Universities across the country are using satirical references from "The Simpsons" to grab students' attention and convey lessons in literature and all manner of popular culture.
"If the references are important enough to be lampooned by 'The Simpsons,' these works must be important cultural milestones," says Hofstra University adjunct English professor Richard Pioreck, who has been incorporating the denizens of Springfield into his courses for about a decade.
He currently teaches a course about the Broadway theatre and how "The Simpsons" have embraced various musicals and plays. Next semester, he shifts to an online literature course titled "The D'oh of Homer" that includes readings from Edgar Allan Poe's "The Raven" and "The Fall of the House of Usher," and Charles Dickens' "A Christmas Carol" — all referenced in "Simpsons" episodes.
"Teachers need to keep things fresh," says Denise DuVernay, an adjunct English professor at St. Xavier University in Chicago, co-author of the book "The Simpsons in the Classroom: Embiggening the Learning Experience with the Wisdom of Springfield."
"They need to reach students however they can. And using 'The Simpsons' to grab their attention, I think, is brilliant," she says. "Fighting against pop culture isn't going to do anyone any good."
In recent years, other universities have had courses focused on the primetime show — which celebrates its 25th anniversary on Wednesday — including Oswego State University in New York and San Jose State University in California.
Longtime "Simpsons" executive producer Al Jean says he's not surprised professors have embraced the program. "Some people may think we are very vulgar, but then they find there is a lot of warmth and emotion and many people are surprised at the intelligence of some of the jokes," he says.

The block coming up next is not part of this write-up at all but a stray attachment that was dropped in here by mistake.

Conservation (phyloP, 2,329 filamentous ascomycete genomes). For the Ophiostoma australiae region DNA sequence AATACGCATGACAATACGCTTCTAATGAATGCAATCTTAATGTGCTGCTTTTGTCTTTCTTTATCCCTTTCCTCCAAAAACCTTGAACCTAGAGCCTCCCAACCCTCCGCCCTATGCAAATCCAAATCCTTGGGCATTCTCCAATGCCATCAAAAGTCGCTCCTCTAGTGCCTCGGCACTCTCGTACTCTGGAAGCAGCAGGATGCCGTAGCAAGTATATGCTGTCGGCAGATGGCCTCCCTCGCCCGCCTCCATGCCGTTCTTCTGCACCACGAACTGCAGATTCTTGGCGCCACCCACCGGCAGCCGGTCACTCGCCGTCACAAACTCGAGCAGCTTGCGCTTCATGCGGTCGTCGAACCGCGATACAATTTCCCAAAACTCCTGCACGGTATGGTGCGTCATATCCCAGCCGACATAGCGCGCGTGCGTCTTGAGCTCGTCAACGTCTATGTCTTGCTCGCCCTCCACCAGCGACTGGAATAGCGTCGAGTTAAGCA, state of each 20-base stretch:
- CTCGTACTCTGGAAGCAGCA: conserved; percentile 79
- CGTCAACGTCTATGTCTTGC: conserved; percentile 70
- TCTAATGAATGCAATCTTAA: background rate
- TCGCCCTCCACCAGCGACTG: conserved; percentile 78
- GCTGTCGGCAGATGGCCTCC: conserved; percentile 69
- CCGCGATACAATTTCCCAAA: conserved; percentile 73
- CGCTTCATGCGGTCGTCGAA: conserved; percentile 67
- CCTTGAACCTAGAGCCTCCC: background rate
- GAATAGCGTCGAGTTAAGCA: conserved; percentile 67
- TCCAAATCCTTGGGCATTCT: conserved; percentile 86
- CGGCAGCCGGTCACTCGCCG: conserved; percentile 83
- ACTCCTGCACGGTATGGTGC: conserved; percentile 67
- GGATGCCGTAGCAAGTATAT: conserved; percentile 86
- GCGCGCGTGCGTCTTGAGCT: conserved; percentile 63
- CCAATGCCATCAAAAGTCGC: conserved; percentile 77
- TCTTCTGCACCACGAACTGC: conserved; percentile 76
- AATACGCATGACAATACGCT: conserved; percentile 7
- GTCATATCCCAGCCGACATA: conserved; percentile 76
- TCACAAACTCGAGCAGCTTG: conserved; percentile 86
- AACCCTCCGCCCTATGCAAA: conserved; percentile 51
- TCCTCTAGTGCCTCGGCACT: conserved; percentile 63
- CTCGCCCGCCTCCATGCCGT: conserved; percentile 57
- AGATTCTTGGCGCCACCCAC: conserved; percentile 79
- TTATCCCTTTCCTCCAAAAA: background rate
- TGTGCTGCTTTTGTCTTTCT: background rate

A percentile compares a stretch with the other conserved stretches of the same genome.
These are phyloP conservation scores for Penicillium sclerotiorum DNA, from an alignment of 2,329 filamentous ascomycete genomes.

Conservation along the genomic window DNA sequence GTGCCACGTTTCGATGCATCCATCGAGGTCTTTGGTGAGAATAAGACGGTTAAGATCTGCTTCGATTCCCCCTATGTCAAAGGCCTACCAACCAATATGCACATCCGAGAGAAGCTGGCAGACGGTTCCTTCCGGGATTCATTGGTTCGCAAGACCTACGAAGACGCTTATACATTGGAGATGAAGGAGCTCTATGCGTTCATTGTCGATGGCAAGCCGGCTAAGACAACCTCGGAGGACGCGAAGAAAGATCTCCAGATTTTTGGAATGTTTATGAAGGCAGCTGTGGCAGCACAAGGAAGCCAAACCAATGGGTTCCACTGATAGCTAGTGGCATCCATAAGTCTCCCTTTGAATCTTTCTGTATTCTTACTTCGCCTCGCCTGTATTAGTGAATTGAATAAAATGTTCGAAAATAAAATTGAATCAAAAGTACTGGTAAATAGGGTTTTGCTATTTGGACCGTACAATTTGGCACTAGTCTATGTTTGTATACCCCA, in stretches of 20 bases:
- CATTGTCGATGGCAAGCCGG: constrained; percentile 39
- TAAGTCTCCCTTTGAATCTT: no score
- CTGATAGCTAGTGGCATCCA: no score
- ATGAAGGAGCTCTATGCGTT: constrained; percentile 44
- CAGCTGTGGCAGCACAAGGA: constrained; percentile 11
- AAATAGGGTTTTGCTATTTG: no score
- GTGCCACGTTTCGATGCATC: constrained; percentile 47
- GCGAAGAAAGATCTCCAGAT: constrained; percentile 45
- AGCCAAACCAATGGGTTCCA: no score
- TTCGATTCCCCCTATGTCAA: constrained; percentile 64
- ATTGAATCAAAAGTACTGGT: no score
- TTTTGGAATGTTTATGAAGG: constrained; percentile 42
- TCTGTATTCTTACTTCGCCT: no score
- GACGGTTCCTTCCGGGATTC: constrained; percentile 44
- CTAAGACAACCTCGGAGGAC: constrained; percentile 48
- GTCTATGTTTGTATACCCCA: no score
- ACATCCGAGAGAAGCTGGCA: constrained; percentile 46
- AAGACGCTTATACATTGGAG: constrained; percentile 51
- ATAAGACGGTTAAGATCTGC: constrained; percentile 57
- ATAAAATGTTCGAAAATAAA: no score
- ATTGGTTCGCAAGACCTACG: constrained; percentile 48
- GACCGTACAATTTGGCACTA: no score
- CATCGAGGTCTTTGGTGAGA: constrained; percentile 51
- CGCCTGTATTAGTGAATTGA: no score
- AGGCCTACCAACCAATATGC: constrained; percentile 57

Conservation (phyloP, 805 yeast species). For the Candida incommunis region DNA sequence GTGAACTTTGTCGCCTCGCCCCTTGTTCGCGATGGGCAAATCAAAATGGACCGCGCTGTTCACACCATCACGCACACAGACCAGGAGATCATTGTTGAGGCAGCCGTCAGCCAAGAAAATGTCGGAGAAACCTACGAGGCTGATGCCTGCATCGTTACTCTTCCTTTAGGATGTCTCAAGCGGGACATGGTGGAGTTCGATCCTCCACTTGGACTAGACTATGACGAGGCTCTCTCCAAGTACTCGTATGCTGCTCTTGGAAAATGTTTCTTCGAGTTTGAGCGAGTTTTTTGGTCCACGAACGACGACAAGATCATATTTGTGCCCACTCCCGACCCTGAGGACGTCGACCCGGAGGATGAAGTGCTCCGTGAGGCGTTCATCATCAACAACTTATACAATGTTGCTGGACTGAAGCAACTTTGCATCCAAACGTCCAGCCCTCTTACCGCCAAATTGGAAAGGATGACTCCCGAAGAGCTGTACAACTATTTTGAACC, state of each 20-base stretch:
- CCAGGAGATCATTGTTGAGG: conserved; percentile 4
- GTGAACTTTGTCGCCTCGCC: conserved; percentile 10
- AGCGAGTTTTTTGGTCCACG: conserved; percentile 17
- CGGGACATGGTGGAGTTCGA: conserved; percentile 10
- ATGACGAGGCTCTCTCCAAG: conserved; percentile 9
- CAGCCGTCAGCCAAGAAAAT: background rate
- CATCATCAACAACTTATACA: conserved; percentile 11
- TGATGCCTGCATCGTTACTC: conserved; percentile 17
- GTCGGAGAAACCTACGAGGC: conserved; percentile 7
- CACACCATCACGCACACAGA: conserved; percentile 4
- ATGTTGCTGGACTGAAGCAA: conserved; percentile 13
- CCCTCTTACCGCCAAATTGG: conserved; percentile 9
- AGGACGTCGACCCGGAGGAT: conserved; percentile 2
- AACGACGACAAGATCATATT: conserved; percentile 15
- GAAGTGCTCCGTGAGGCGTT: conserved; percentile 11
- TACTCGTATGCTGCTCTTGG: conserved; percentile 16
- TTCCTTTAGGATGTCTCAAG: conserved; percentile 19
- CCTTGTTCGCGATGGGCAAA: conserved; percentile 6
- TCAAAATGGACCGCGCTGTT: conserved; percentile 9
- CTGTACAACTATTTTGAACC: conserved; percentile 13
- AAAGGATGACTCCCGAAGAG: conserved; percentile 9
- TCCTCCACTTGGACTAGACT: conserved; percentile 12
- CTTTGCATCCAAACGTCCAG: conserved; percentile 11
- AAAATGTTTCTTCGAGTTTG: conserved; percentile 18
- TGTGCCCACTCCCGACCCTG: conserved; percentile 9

Pioreck says he decided to use the show after a friend of his daughter's passed an exam on "The Devil and Daniel Webster" by watching a "Simpsons" episode that focused on the story.
He found that the sitcom usually aims for more than just the easy punchlines, with writers layering the plotlines with humour that can be appreciated by lowbrow, middlebrow and highbrow audiences alike.
For example, in one episode that parodied "A Streetcar Named Desire" ("A Streetcar Named Marge"), the dynamics of Homer and Marge Simpson's marriage are deftly illustrated through a comparison to the relationship of the couple in the play, Stella and Stanley.
"'The Simpsons" do a great deal of parodying, whether it's a complete script or a number here or there," Pioreck says. "Quite often they choose family relationships; what makes a man a success is one of the things that we pursue. And you can see what happens to Homer. Even though it looks like he's not a good father, he steps up and he comes through in the end."
Jean acknowledges a theme in many episodes is the comparison of the C. Montgomery Burns character — the miserly owner of Springfield's nuclear power plant — to the lead character in the movie "Citizen Kane," Charles Foster Kane.
"Mr. Burns ... he doesn't have fulfilment in his life even though he's the richest person in town," Pioreck says. "Here are two people who have it all, they have more money than they know what to do with and yet they're not happy. Homer has no money, but has friends and family."
Almost incredibly, at least one young Hofstra student confesses she'd never seen the sitcom before signing up for the Simpsons-Broadway course.
Elizabeth Sarian, a 21-year-old music performance major from Plainview says she signed up because of her interest in Broadway, not the cartoon.
Still, she says, the connection to "The Simpsons" is hardly trivial "because it really does teach you a lot from watching it."
Associated Press researcher Judith Ausuebel in New York contributed to this report.